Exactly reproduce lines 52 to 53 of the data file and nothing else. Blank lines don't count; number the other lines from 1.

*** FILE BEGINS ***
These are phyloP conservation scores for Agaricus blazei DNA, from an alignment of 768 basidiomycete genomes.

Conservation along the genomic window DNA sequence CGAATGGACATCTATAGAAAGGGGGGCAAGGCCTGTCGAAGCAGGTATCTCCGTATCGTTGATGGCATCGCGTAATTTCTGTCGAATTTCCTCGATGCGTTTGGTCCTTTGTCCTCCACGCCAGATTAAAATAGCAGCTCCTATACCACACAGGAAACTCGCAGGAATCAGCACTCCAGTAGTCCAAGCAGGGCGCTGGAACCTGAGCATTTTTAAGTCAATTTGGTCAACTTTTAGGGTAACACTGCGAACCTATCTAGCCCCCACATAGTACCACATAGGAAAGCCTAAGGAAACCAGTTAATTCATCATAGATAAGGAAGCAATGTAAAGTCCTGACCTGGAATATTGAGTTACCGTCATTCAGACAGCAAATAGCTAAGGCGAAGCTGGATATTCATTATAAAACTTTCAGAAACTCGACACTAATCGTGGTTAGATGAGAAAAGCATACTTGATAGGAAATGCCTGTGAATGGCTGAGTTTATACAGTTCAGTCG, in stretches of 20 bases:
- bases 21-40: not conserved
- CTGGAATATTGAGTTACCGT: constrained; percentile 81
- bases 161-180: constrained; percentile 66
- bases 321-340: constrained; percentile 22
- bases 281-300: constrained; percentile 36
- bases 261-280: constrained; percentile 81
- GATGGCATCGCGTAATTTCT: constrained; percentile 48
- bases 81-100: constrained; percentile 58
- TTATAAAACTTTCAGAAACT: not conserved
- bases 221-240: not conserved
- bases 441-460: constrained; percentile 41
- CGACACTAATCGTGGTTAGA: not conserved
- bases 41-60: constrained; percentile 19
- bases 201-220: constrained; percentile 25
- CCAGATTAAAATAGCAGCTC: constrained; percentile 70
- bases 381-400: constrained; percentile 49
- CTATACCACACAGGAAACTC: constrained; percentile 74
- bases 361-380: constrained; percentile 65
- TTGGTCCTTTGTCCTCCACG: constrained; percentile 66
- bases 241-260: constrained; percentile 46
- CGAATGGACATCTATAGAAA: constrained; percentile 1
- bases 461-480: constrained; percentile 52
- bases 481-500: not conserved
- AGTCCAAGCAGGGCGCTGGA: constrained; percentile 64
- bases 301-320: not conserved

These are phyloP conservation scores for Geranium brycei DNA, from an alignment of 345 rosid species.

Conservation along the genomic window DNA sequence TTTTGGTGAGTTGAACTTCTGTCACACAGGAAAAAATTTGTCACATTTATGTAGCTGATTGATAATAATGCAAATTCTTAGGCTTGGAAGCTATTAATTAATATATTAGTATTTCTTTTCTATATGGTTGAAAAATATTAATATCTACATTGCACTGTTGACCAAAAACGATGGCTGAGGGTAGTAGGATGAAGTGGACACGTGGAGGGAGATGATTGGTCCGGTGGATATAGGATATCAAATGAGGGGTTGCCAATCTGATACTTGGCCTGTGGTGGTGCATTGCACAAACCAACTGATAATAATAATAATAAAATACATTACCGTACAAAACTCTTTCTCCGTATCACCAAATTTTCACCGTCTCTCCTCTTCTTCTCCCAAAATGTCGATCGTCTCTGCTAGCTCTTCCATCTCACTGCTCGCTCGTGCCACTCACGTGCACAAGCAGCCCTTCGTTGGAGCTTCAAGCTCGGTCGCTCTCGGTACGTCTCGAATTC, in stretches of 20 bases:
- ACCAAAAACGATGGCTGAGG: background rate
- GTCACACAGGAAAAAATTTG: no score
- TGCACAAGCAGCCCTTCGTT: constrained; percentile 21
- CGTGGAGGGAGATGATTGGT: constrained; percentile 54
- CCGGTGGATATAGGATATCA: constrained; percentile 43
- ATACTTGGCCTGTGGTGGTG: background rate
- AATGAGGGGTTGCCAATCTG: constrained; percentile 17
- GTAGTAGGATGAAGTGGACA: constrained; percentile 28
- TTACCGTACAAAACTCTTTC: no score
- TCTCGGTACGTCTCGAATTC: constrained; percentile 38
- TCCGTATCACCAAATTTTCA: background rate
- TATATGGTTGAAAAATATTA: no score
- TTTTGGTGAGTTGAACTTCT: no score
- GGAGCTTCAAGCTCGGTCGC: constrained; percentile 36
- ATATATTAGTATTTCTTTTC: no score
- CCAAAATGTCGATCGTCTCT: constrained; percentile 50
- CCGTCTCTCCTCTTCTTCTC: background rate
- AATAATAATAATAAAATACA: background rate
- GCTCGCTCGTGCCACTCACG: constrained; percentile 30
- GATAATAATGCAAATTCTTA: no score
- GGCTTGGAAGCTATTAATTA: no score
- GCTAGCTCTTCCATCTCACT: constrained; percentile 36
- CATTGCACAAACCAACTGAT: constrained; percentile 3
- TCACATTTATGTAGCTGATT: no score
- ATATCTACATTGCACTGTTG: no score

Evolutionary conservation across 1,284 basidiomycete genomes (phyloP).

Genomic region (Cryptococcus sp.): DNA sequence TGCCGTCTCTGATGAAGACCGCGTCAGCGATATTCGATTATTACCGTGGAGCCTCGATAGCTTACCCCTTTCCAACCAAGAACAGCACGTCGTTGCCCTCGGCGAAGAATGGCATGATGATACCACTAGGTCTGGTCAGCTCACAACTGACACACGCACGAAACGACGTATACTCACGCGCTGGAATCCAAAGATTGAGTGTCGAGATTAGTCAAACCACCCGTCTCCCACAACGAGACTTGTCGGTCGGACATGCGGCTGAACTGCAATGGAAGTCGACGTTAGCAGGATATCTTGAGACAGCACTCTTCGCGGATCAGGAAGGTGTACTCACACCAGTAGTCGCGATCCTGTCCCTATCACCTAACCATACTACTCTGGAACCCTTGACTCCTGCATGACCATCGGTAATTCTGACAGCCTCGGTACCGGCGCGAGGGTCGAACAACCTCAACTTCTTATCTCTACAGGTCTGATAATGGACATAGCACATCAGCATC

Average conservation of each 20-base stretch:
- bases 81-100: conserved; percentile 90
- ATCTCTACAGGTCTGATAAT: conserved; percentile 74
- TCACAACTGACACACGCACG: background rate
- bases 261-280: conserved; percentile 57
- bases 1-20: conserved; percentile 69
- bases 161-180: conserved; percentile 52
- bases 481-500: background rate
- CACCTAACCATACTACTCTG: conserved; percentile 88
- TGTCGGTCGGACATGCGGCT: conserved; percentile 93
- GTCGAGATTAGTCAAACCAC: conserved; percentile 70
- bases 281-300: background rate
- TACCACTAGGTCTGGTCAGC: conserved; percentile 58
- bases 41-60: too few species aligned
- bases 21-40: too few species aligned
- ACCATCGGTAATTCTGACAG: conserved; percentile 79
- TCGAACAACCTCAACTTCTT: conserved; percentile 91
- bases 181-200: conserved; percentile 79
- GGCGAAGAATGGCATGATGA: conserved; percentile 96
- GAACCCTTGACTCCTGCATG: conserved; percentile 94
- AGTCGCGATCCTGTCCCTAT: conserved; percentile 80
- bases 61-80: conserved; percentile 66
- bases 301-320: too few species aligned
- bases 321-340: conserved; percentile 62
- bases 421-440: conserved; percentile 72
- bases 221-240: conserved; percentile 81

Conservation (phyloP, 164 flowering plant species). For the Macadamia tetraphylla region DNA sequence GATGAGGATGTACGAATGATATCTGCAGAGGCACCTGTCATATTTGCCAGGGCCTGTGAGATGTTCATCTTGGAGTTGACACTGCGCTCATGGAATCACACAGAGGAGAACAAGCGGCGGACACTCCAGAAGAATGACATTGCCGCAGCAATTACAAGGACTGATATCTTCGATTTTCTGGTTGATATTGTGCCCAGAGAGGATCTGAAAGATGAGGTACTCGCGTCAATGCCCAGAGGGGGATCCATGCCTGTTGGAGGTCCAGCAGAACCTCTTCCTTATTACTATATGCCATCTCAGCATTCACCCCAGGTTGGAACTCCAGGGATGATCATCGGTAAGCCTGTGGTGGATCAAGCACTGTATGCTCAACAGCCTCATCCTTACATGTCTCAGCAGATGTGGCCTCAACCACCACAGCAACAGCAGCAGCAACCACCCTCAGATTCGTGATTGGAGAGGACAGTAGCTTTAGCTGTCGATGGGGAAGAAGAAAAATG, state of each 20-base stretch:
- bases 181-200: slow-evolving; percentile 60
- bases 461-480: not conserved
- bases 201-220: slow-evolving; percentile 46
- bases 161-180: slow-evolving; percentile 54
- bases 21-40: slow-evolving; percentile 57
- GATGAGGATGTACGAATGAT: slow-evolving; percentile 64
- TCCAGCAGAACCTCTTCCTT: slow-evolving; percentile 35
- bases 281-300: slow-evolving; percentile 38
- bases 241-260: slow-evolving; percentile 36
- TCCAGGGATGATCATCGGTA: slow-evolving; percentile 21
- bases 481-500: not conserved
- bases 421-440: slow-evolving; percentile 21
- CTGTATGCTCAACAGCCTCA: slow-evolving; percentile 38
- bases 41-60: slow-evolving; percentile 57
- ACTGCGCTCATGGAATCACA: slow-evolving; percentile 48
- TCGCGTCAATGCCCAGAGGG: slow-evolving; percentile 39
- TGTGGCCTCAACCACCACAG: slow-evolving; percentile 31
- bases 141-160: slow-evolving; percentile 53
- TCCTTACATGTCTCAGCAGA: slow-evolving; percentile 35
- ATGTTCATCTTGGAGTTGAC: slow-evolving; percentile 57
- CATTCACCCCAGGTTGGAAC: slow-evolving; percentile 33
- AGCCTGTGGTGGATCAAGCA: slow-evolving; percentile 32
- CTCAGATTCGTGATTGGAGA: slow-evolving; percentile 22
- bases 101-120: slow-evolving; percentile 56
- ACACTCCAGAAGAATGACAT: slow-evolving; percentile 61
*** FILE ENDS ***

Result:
- CATTGCACAAACCAACTGAT: constrained; percentile 3
- TCACATTTATGTAGCTGATT: no score